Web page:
In electron liquids, the compressibility $K$ is defined as $\frac{1}{K}=-V\left(\frac{\partial P}{\partial V}\right)_N=n^2\frac{\partial \mu}{\partial n}$, where $P$, $V$, $n$ and $\mu$ are pressure, volume, density and chemical potential. However, in thermodynamics we learned, I can only find the definition of isothermal and isentropic compressibility: $$\kappa_T=-\frac{1}{V}\left(\frac{\partial V}{\partial P} \right)_T$$ $$\kappa_S=-\frac{1}{V}\left(\frac{\partial V}{\partial P} \right)_S$$ which have the relation $\kappa_T/\kappa_S=\gamma$, where $\gamma$ is the Heat capacity ratio $c_P/c_V$.

My question is

  1. What is the relation between compressibility defined in electron liquid and that defined in thermodynamics?

  2. If I want to get the compressibility of electron liquid in thermodynamics' view, what should I have? the free energy? the internal energy? ...

  • $\begingroup$ It's always true that $-V\left(\frac{\partial P}{\partial V}\right)_N=n^2\left(\frac{\partial\mu}{\partial n}\right)_N$ (you can show this by applying the triple product rule, than a Maxwell relation). However, it's ambiguous whether this compressibility is defined at constant $T$ or constant $S$. Is it possible that in the context of electron liquids, it's understood that the temperature is constant and zero? In addition, your definitions of $\kappa_T$ and $\kappa_S$ need to specify constant $N$. If you insert these missing constant parameters, the definitions in the two fields are identical. $\endgroup$ – Chemomechanics Mar 16 '17 at 5:26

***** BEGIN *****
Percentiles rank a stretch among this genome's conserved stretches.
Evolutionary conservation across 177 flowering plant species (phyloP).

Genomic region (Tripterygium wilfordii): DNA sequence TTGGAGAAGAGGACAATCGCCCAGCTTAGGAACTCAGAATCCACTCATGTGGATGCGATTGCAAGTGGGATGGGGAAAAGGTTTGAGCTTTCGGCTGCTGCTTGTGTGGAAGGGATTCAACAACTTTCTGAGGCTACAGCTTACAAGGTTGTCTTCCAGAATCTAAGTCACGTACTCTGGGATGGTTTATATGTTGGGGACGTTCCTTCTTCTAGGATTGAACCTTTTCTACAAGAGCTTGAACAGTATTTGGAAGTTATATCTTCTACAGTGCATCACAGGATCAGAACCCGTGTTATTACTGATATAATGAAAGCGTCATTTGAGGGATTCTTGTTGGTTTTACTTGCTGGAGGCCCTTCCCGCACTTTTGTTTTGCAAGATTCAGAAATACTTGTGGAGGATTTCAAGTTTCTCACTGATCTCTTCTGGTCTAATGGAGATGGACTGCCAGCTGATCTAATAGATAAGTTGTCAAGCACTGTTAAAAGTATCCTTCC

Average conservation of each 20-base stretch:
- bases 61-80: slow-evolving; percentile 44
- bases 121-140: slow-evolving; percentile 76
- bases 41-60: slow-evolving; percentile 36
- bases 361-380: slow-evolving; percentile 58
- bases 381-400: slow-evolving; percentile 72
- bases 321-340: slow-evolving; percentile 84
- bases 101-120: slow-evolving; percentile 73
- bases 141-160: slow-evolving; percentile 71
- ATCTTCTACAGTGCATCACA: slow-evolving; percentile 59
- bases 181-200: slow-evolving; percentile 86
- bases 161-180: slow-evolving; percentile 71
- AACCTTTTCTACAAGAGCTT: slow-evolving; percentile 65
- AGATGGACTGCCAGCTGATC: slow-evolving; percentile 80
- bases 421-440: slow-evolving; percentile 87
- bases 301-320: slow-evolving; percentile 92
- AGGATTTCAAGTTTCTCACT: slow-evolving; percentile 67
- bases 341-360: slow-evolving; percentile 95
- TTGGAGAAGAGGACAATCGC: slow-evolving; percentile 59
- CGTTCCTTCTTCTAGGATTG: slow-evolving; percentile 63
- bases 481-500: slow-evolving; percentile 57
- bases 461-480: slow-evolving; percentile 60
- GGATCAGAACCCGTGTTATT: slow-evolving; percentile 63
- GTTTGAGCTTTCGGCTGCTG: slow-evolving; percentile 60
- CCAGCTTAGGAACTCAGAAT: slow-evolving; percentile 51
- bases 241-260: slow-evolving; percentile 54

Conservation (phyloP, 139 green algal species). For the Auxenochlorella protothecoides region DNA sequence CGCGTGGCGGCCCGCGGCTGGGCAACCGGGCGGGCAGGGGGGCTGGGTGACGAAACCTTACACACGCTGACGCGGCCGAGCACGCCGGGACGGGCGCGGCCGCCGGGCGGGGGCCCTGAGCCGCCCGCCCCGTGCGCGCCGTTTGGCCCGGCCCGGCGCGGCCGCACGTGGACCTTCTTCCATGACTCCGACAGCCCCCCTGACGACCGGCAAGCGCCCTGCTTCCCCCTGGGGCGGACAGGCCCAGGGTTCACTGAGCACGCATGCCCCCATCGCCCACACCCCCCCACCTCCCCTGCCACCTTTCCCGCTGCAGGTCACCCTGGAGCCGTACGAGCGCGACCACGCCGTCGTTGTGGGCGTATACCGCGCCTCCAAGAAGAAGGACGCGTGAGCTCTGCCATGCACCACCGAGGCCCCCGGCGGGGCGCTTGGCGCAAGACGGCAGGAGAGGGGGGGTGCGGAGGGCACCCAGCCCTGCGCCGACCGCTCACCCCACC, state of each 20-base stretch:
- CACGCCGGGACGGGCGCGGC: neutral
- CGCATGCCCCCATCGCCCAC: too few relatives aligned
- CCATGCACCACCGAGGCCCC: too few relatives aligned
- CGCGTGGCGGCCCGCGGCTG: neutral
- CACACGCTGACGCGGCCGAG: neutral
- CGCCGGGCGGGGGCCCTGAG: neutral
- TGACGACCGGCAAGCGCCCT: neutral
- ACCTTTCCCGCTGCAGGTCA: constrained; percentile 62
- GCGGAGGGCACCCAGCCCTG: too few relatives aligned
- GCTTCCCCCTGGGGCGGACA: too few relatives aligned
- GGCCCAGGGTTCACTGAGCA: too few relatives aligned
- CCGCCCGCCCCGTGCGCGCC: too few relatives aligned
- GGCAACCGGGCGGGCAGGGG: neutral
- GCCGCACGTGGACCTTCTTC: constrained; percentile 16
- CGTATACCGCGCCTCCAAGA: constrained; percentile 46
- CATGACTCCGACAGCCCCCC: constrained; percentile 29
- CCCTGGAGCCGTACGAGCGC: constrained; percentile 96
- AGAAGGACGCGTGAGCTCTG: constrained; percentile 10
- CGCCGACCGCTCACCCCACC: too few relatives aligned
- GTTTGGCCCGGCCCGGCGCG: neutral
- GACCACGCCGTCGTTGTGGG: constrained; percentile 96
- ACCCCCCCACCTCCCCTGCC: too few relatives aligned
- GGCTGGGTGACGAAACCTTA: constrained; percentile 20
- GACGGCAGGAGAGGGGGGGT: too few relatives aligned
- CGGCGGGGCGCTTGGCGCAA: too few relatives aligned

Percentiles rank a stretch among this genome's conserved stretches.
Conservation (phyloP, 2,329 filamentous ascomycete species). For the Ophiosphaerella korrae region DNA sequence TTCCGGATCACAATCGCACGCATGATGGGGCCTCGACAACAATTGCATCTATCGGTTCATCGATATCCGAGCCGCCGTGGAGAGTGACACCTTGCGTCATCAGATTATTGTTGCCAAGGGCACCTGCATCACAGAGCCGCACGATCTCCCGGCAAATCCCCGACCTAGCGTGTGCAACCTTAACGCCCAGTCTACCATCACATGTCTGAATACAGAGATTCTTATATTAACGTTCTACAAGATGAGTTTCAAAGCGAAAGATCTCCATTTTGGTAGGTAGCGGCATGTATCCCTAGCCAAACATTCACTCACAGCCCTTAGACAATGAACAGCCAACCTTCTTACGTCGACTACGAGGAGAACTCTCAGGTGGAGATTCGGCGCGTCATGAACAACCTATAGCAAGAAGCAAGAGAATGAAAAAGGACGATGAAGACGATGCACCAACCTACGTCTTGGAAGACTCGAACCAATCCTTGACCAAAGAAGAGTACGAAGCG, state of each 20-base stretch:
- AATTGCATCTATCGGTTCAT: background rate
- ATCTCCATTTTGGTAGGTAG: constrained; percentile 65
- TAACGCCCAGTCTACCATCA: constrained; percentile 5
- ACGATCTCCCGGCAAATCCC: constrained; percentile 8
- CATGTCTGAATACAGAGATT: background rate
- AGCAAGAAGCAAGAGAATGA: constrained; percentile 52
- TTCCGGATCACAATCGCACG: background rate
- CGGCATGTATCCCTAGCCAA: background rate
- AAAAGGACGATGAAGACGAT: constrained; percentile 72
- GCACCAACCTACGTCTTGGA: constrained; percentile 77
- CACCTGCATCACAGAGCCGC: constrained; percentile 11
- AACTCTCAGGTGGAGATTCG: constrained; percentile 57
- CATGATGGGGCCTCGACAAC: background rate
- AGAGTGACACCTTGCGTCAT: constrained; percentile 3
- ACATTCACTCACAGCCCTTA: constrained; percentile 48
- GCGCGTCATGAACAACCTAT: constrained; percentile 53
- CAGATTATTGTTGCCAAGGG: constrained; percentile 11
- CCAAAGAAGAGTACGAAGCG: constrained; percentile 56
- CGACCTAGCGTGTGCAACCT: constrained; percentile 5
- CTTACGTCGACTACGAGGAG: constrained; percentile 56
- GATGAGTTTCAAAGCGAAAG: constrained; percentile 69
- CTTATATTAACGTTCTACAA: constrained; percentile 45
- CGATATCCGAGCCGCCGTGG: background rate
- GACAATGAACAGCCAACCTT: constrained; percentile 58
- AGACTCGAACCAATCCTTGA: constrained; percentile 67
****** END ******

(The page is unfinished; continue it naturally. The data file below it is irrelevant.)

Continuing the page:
• $\begingroup$ Note that the above comment assumes that $N=nV$. $\endgroup$ – Chemomechanics Mar 16 '17 at 5:28

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